To give the State of California a bit of leeway, I’ve got to admit that we learned that other key wine- and brew-making states have similar laws on the books. The absurdity comes from the fact that California was the last of them to figure out that a brewmaster or winemaker might need to taste their wares.
A close runner-up in weird ABV levels/laws comes from within our Southern homeland via our right-next-door neighbor Oklahoma, which has decreed that beer over the 4% ABV (3.2% ABW) limits can only be sold at room temperature.
This was an eye-opener because I had long wondered how I found myself sitting on a curb in Norman, OK many years ago drinking piss-warm beer after watching my Texas A&M Aggies football team get slaughtered 77-0 by the Oklahoma Sooners. My dejected self sitting on a curb had always made sense, but that warm beer—not so much.
…and moving to the northwest, Utah is especially archaic with regard to its ABV/ABW, because beer sold in grocery stores is limited to a 4% ABV (3.2% ABW), while pretty much anything goes with beer sold by most bars and restaurants. That is as long it’s served in a bottle, and with a side plate of food. Draft beer is another doggy-downer with that same 4% ABV limit found with grocery store beer sales.
Brigham Young looking rather smug after signing a law pretty much banning good beer being sold from refrigerated grocery stores
Colorado is another state that restricts ABV limits for beer sold in grocery stores. You can find all the high ABV brew you want in dedicated alcohol retail stores, but anything sold from a grocery store has to be 3.2% ABV or less. We would guess that grocery stores there don’t look to beer sales to boost their margins.
For some real idiocy with regard to beer sales we’ll look to the north, where the states of Pennsylvania and Michigan prohibit the sale of “non-alcoholic beer” to those under 21. No comment about “idiocy” or “absurdity” needed here, as these laws go well beyond both.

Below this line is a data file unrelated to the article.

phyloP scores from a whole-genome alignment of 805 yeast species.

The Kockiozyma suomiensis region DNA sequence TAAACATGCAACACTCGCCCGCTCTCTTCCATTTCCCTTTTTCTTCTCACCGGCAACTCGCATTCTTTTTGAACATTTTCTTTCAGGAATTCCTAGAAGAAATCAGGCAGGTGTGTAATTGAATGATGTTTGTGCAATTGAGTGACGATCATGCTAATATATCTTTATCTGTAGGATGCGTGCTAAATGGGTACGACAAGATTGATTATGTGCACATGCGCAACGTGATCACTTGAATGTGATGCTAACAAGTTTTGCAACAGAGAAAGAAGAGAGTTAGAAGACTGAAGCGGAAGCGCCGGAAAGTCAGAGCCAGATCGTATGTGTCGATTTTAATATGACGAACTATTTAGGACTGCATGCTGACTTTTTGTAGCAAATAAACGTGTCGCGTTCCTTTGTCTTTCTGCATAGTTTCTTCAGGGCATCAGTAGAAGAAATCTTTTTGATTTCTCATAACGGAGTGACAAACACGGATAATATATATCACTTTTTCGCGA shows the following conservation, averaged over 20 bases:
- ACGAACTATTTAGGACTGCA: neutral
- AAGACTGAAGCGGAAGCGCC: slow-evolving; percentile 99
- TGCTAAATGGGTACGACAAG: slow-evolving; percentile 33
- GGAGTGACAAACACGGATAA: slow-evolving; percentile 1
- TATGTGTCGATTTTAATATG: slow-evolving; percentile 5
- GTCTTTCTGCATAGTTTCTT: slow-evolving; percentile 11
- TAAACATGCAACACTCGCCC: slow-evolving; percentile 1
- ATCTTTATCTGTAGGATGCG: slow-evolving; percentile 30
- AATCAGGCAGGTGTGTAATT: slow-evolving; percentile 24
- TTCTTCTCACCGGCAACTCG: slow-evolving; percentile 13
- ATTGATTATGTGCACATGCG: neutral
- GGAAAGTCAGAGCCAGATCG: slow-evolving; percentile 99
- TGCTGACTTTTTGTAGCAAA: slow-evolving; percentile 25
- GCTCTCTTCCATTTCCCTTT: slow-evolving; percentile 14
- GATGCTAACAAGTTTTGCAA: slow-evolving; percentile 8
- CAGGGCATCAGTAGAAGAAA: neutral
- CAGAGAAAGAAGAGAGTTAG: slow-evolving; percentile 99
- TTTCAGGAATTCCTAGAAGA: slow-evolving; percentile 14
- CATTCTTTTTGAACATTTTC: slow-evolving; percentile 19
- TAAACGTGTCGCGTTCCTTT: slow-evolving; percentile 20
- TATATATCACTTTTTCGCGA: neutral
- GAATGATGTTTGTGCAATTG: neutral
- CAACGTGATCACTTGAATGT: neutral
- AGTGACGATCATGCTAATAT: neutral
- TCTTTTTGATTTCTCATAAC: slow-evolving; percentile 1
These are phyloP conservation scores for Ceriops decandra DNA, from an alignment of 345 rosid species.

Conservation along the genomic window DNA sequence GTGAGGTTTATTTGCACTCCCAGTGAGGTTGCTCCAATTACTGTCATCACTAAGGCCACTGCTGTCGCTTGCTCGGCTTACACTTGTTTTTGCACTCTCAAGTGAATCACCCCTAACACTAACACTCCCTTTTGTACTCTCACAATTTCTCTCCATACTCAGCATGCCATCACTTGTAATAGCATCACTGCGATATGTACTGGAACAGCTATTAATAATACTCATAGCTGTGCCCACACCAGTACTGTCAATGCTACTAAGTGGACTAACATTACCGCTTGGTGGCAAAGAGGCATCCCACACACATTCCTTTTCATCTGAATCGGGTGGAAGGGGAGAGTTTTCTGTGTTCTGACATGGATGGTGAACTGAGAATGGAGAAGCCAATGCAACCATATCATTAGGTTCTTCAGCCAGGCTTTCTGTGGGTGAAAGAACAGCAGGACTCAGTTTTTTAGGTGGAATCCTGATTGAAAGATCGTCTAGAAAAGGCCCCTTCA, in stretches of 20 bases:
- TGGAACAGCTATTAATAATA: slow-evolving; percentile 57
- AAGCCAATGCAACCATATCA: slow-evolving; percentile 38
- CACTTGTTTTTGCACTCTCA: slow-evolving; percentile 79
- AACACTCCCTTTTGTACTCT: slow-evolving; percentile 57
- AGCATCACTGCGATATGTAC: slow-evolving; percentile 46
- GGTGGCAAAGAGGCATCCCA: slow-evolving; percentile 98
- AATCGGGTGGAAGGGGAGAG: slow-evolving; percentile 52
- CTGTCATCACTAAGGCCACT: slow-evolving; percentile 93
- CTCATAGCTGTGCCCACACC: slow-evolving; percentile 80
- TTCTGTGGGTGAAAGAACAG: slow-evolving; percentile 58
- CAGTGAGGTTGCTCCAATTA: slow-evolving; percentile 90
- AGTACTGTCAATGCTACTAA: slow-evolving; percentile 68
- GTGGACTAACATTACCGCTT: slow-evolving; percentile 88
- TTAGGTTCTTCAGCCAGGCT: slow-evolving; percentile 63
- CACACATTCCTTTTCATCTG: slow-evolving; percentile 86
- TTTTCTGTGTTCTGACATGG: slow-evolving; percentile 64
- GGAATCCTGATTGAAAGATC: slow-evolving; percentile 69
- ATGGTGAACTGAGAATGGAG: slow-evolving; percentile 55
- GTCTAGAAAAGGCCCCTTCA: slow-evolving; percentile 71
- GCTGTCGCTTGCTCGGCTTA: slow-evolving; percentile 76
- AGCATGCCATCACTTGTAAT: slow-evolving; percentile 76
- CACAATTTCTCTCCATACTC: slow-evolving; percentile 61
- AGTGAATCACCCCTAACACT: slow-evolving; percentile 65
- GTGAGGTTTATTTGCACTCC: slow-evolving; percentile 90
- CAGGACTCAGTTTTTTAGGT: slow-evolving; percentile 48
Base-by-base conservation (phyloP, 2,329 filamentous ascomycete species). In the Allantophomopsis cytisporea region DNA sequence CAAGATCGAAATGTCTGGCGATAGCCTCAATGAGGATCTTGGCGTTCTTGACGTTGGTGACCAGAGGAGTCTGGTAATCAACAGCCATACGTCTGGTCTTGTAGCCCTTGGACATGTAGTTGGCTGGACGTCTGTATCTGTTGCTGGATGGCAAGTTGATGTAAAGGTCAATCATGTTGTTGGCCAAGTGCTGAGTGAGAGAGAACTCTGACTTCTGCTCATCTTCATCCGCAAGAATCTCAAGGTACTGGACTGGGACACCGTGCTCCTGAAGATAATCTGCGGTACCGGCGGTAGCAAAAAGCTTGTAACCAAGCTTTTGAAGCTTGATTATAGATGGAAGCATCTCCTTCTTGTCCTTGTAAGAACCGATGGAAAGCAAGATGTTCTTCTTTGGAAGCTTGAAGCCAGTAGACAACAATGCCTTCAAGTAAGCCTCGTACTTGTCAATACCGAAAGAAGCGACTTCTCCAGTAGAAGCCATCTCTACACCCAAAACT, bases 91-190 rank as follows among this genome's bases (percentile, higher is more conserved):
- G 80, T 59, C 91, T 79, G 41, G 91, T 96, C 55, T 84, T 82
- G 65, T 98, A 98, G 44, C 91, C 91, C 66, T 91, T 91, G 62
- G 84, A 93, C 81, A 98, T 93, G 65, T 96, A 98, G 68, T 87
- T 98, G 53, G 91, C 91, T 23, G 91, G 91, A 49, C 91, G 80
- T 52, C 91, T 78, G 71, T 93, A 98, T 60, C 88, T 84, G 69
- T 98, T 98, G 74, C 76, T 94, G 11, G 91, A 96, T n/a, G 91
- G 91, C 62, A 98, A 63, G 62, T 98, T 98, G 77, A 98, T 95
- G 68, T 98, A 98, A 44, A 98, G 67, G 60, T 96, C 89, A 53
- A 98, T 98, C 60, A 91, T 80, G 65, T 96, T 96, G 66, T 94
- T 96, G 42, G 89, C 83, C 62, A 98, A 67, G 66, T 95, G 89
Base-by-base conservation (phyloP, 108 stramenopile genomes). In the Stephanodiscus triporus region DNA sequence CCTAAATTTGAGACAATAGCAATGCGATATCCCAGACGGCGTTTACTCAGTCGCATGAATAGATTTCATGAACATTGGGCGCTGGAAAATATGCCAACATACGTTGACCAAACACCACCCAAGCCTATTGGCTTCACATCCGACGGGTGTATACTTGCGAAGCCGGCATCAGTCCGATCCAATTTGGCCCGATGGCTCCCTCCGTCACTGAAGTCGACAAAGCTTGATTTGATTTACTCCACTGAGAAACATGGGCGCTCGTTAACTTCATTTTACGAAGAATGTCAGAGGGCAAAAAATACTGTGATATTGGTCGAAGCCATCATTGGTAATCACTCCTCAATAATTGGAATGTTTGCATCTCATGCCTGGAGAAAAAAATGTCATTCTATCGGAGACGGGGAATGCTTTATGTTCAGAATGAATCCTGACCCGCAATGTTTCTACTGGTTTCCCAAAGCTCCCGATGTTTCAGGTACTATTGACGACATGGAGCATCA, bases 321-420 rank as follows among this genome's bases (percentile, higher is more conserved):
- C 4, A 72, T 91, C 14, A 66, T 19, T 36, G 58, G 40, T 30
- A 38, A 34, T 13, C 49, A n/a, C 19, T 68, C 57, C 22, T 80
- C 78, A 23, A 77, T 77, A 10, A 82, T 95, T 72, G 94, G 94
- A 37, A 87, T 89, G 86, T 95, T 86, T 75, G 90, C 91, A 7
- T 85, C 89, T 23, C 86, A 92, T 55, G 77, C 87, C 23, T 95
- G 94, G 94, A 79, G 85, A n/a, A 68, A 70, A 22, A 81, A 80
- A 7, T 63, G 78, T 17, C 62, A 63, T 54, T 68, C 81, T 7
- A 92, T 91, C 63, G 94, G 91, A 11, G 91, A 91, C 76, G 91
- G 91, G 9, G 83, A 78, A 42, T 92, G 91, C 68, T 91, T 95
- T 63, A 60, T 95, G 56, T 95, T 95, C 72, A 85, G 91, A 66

Also up north, the state of Maine has an interesting beer law on the books that allows bars and restaurants to serve beer and alcohol starting at 6 am on particular Sundays. That is, those few particular Sundays in a given decade that might happen to fall on the same day as St. Patrick’s Day. While that probably makes for a few early risers up in Maine on those rare occasions, folks out in Arizona who enjoy an early morning beer probably don’t worry about setting the alarm because beers sales there start at 6 am every day.
Not sure a Bud is worth crawling out of bed that early
Here in my state of Texas there are all kinds of blue laws regulating the purchase, possession, and consumption of alcohol. Of course, given that there are 254 counties, and that each county can set its own laws regulating beer and alcohol, and well, you’ve got yourself a potential schizophrenic mishmash of regulations. But really, it’s pretty much a case of what you can drink where, as some counties only allow beer, while others allow all spirits but only in restaurants, and only a select few prohibit all drinking outright. Chances are, if you want to find a beer (or three) you’re not going to have any trouble. But if you do find yourself in a buzz-kill dry county, just drive an hour or so in any direction and you’ll undoubtedly soon find some beer (or other alcoholic beverage).
There’s also a law in Texas that makes it illegal to take more than three sips of beer at a time while standing.
Really? Well, the guys at Brash Brewing get around this one with ease with their 5 o’clock shotgun, which only takes one sip to drink each beer.
Oh, and Texas bonus if you’re underage and with a parent or spouse who’s of drinking age. Texas is one of only ten states that allows parents to buy a drink for their accompanied minor child, and of-age spouses can legally buy drinks for their underage partners.